Someone in Washington seems to have noticed the connection between housing and the disappointing performance of the U.S. economy.
In a recent speech, Federal Reserve Chairman Ben Bernanke noted that “the depressed state of housing in the United States is a big reason that the current recovery is less vigorous than we would like.”
These remarks were made as the economy stumbled into another “soft patch,” unable to maintain the momentum that appeared to be building at the end of 2010. Economic activity has been weaker than expected this year, with housing, at best, “bouncing along the bottom.”
One of the bright spots since the beginning of the year, the labor market lost momentum in May, with a big falloff in job growth and the unemployment rate edging up.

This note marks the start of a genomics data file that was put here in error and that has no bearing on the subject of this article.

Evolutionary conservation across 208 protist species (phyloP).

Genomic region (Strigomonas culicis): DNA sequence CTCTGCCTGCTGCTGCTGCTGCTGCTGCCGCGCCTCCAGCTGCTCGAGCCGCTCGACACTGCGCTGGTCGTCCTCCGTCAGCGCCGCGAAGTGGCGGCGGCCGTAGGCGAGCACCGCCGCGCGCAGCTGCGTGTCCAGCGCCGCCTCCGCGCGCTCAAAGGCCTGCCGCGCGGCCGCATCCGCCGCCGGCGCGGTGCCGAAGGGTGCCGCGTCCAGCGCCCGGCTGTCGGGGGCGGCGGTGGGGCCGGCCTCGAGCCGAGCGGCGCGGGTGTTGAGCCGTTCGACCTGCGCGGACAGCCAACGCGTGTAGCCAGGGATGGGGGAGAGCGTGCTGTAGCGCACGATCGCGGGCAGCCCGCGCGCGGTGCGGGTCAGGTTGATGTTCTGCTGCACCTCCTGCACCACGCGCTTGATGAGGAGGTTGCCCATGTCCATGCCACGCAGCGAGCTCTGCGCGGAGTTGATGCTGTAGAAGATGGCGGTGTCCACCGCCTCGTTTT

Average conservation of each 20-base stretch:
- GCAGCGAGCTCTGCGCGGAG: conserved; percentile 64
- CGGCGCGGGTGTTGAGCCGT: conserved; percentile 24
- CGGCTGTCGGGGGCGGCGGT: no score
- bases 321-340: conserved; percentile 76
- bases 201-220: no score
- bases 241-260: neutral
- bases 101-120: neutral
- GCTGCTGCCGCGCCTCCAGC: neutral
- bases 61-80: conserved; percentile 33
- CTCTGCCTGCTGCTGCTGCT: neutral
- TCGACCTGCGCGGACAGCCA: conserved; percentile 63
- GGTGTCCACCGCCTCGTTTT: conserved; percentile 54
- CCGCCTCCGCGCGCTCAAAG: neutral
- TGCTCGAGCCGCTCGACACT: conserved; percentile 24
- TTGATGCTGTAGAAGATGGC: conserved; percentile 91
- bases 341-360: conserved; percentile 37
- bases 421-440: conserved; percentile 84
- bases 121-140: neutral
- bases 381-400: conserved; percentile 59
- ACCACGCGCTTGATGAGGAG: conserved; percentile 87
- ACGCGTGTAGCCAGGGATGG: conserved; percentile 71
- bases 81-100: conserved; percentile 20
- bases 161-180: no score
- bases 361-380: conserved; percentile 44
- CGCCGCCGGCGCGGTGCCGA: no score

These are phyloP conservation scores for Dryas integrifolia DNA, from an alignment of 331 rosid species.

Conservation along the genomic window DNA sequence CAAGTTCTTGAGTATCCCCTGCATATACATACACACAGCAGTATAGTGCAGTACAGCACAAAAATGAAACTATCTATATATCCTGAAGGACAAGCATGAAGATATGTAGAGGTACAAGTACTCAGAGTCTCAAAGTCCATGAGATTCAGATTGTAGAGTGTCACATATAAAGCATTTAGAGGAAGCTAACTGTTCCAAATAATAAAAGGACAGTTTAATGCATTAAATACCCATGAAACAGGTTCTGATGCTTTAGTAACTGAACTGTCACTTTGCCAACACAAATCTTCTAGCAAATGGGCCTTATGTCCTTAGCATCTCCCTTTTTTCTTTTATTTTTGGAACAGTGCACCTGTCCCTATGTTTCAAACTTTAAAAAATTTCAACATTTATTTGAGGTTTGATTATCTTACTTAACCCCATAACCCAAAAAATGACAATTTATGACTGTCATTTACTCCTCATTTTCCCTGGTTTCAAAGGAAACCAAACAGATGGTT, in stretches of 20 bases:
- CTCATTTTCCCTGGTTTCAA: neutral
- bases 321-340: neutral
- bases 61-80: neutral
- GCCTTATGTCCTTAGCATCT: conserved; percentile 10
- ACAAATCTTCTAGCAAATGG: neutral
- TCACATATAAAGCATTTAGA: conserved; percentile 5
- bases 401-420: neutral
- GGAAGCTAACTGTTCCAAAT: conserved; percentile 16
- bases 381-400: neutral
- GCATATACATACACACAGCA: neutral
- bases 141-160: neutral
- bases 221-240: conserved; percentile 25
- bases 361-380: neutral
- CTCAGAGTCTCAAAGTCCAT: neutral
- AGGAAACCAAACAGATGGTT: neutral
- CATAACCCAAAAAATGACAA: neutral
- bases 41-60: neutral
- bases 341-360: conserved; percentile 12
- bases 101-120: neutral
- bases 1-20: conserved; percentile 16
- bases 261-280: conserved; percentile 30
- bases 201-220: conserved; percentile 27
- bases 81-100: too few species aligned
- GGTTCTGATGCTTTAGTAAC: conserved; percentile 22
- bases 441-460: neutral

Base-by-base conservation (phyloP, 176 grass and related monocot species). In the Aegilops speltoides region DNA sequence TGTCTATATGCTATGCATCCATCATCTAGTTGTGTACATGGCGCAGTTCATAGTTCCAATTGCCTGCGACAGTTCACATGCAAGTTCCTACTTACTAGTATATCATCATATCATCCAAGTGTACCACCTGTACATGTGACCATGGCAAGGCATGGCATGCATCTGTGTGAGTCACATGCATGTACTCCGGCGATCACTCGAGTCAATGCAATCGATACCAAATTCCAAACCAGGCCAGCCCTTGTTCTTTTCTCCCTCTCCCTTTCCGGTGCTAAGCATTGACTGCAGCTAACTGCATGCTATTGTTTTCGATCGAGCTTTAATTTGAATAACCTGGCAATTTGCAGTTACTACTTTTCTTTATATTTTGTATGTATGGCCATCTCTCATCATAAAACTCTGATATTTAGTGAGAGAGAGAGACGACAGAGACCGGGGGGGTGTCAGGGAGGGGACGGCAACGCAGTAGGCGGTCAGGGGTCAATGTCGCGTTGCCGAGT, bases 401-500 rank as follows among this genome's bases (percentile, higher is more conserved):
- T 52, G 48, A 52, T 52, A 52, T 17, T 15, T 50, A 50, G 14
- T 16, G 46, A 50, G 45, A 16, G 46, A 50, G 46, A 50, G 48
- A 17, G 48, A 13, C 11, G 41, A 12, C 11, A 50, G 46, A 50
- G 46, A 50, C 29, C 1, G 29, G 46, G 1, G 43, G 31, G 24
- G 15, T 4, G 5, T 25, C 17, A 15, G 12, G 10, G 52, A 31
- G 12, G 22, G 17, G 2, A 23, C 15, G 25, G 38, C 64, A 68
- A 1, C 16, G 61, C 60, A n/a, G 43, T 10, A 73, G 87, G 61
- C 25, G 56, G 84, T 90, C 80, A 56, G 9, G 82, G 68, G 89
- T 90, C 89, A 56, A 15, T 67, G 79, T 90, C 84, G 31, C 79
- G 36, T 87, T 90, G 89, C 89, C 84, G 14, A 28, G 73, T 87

Surprisingly, residential construction added jobs in May, stemming from an increase in home improvement and maintenance, sectors that also supported an increase in residential construction spending despite further declines in single-family and multifamily construction spending.
Falling house prices — a major factor behind weak housing demand and housing production over the past 12 months — remained a problem in the first quarter of 2011, with Case-Shiller house price indexes sinking to new lows; 12 of the 20 cities in the Composite 20 index fell to their lowest levels yet in the current housing cycle.
Housing and the economy face more hurdles in the months ahead with the second round of quantitative easing set to end at the end of June and lower GSE (Fannie Mae and Freddie Mac) and FHA loan limits scheduled for the start of October. Both are likely to further depress the housing market by increasing the cost of mortgage financing and putting additional downward pressure on house prices.